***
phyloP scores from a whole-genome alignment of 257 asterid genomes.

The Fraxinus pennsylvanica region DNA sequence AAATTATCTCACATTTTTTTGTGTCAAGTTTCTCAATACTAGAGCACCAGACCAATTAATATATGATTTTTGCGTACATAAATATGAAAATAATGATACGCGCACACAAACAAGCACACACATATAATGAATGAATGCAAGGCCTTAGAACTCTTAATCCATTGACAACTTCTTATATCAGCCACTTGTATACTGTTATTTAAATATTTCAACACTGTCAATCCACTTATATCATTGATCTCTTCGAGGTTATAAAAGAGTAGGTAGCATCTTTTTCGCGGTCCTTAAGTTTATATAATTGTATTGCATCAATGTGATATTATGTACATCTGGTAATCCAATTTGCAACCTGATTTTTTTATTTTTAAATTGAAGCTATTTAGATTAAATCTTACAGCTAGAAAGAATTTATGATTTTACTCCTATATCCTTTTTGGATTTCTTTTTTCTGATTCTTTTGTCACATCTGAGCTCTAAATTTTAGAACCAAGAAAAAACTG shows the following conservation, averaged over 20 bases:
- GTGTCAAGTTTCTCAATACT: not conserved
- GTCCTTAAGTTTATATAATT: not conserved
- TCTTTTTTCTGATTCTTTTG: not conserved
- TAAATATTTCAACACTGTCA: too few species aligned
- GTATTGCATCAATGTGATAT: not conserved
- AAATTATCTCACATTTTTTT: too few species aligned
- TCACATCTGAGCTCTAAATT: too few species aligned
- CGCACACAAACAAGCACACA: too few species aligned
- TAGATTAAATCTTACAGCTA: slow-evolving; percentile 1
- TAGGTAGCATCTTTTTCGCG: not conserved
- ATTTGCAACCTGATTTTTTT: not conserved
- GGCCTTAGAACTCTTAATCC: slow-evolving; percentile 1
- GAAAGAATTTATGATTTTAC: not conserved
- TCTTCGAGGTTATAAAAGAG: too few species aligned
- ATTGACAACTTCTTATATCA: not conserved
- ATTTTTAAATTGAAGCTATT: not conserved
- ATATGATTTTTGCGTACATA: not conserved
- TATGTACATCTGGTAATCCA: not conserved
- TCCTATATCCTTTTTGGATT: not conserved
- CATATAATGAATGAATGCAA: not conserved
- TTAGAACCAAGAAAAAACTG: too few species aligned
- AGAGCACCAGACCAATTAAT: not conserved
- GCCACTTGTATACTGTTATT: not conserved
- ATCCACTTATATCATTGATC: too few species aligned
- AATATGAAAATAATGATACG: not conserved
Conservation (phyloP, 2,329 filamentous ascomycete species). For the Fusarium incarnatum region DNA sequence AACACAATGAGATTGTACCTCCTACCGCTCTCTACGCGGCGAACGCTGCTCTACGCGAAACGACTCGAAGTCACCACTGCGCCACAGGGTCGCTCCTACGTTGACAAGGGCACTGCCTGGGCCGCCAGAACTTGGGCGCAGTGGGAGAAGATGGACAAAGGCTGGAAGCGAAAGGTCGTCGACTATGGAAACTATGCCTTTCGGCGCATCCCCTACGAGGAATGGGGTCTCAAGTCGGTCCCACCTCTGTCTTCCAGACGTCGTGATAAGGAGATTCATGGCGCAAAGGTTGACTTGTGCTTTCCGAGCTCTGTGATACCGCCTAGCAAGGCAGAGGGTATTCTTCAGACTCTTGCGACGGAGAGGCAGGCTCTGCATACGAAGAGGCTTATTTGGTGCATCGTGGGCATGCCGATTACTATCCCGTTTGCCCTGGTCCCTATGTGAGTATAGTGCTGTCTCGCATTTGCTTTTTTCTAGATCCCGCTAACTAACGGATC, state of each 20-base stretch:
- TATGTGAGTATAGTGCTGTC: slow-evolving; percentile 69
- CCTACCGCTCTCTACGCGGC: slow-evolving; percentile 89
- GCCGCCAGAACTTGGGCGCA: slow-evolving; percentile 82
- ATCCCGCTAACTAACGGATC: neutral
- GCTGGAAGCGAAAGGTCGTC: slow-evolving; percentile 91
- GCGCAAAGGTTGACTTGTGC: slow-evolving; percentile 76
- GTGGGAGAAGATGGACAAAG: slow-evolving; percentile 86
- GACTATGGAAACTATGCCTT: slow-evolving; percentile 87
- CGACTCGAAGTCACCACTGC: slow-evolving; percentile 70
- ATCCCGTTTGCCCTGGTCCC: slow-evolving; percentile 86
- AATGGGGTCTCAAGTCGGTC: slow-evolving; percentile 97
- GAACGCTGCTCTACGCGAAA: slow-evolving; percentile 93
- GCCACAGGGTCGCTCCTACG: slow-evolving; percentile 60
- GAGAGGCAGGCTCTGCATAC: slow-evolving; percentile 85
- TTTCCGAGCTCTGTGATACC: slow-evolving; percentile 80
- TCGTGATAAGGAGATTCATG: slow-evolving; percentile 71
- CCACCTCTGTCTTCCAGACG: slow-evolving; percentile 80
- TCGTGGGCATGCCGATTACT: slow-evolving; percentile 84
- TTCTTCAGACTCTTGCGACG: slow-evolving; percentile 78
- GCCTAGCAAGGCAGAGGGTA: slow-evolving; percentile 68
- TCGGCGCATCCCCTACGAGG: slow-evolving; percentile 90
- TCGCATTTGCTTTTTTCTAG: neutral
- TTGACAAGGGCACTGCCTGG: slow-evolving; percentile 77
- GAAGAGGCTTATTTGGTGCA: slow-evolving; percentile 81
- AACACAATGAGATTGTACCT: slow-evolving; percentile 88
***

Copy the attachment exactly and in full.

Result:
phyloP scores from a whole-genome alignment of 257 asterid genomes.

The Fraxinus pennsylvanica region DNA sequence AAATTATCTCACATTTTTTTGTGTCAAGTTTCTCAATACTAGAGCACCAGACCAATTAATATATGATTTTTGCGTACATAAATATGAAAATAATGATACGCGCACACAAACAAGCACACACATATAATGAATGAATGCAAGGCCTTAGAACTCTTAATCCATTGACAACTTCTTATATCAGCCACTTGTATACTGTTATTTAAATATTTCAACACTGTCAATCCACTTATATCATTGATCTCTTCGAGGTTATAAAAGAGTAGGTAGCATCTTTTTCGCGGTCCTTAAGTTTATATAATTGTATTGCATCAATGTGATATTATGTACATCTGGTAATCCAATTTGCAACCTGATTTTTTTATTTTTAAATTGAAGCTATTTAGATTAAATCTTACAGCTAGAAAGAATTTATGATTTTACTCCTATATCCTTTTTGGATTTCTTTTTTCTGATTCTTTTGTCACATCTGAGCTCTAAATTTTAGAACCAAGAAAAAACTG shows the following conservation, averaged over 20 bases:
- GTGTCAAGTTTCTCAATACT: not conserved
- GTCCTTAAGTTTATATAATT: not conserved
- TCTTTTTTCTGATTCTTTTG: not conserved
- TAAATATTTCAACACTGTCA: too few species aligned
- GTATTGCATCAATGTGATAT: not conserved
- AAATTATCTCACATTTTTTT: too few species aligned
- TCACATCTGAGCTCTAAATT: too few species aligned
- CGCACACAAACAAGCACACA: too few species aligned
- TAGATTAAATCTTACAGCTA: slow-evolving; percentile 1
- TAGGTAGCATCTTTTTCGCG: not conserved
- ATTTGCAACCTGATTTTTTT: not conserved
- GGCCTTAGAACTCTTAATCC: slow-evolving; percentile 1
- GAAAGAATTTATGATTTTAC: not conserved
- TCTTCGAGGTTATAAAAGAG: too few species aligned
- ATTGACAACTTCTTATATCA: not conserved
- ATTTTTAAATTGAAGCTATT: not conserved
- ATATGATTTTTGCGTACATA: not conserved
- TATGTACATCTGGTAATCCA: not conserved
- TCCTATATCCTTTTTGGATT: not conserved
- CATATAATGAATGAATGCAA: not conserved
- TTAGAACCAAGAAAAAACTG: too few species aligned
- AGAGCACCAGACCAATTAAT: not conserved
- GCCACTTGTATACTGTTATT: not conserved
- ATCCACTTATATCATTGATC: too few species aligned
- AATATGAAAATAATGATACG: not conserved
Conservation (phyloP, 2,329 filamentous ascomycete species). For the Fusarium incarnatum region DNA sequence AACACAATGAGATTGTACCTCCTACCGCTCTCTACGCGGCGAACGCTGCTCTACGCGAAACGACTCGAAGTCACCACTGCGCCACAGGGTCGCTCCTACGTTGACAAGGGCACTGCCTGGGCCGCCAGAACTTGGGCGCAGTGGGAGAAGATGGACAAAGGCTGGAAGCGAAAGGTCGTCGACTATGGAAACTATGCCTTTCGGCGCATCCCCTACGAGGAATGGGGTCTCAAGTCGGTCCCACCTCTGTCTTCCAGACGTCGTGATAAGGAGATTCATGGCGCAAAGGTTGACTTGTGCTTTCCGAGCTCTGTGATACCGCCTAGCAAGGCAGAGGGTATTCTTCAGACTCTTGCGACGGAGAGGCAGGCTCTGCATACGAAGAGGCTTATTTGGTGCATCGTGGGCATGCCGATTACTATCCCGTTTGCCCTGGTCCCTATGTGAGTATAGTGCTGTCTCGCATTTGCTTTTTTCTAGATCCCGCTAACTAACGGATC, state of each 20-base stretch:
- TATGTGAGTATAGTGCTGTC: slow-evolving; percentile 69
- CCTACCGCTCTCTACGCGGC: slow-evolving; percentile 89
- GCCGCCAGAACTTGGGCGCA: slow-evolving; percentile 82
- ATCCCGCTAACTAACGGATC: neutral
- GCTGGAAGCGAAAGGTCGTC: slow-evolving; percentile 91
- GCGCAAAGGTTGACTTGTGC: slow-evolving; percentile 76
- GTGGGAGAAGATGGACAAAG: slow-evolving; percentile 86
- GACTATGGAAACTATGCCTT: slow-evolving; percentile 87
- CGACTCGAAGTCACCACTGC: slow-evolving; percentile 70
- ATCCCGTTTGCCCTGGTCCC: slow-evolving; percentile 86
- AATGGGGTCTCAAGTCGGTC: slow-evolving; percentile 97
- GAACGCTGCTCTACGCGAAA: slow-evolving; percentile 93
- GCCACAGGGTCGCTCCTACG: slow-evolving; percentile 60
- GAGAGGCAGGCTCTGCATAC: slow-evolving; percentile 85
- TTTCCGAGCTCTGTGATACC: slow-evolving; percentile 80
- TCGTGATAAGGAGATTCATG: slow-evolving; percentile 71
- CCACCTCTGTCTTCCAGACG: slow-evolving; percentile 80
- TCGTGGGCATGCCGATTACT: slow-evolving; percentile 84
- TTCTTCAGACTCTTGCGACG: slow-evolving; percentile 78
- GCCTAGCAAGGCAGAGGGTA: slow-evolving; percentile 68
- TCGGCGCATCCCCTACGAGG: slow-evolving; percentile 90
- TCGCATTTGCTTTTTTCTAG: neutral
- TTGACAAGGGCACTGCCTGG: slow-evolving; percentile 77
- GAAGAGGCTTATTTGGTGCA: slow-evolving; percentile 81
- AACACAATGAGATTGTACCT: slow-evolving; percentile 88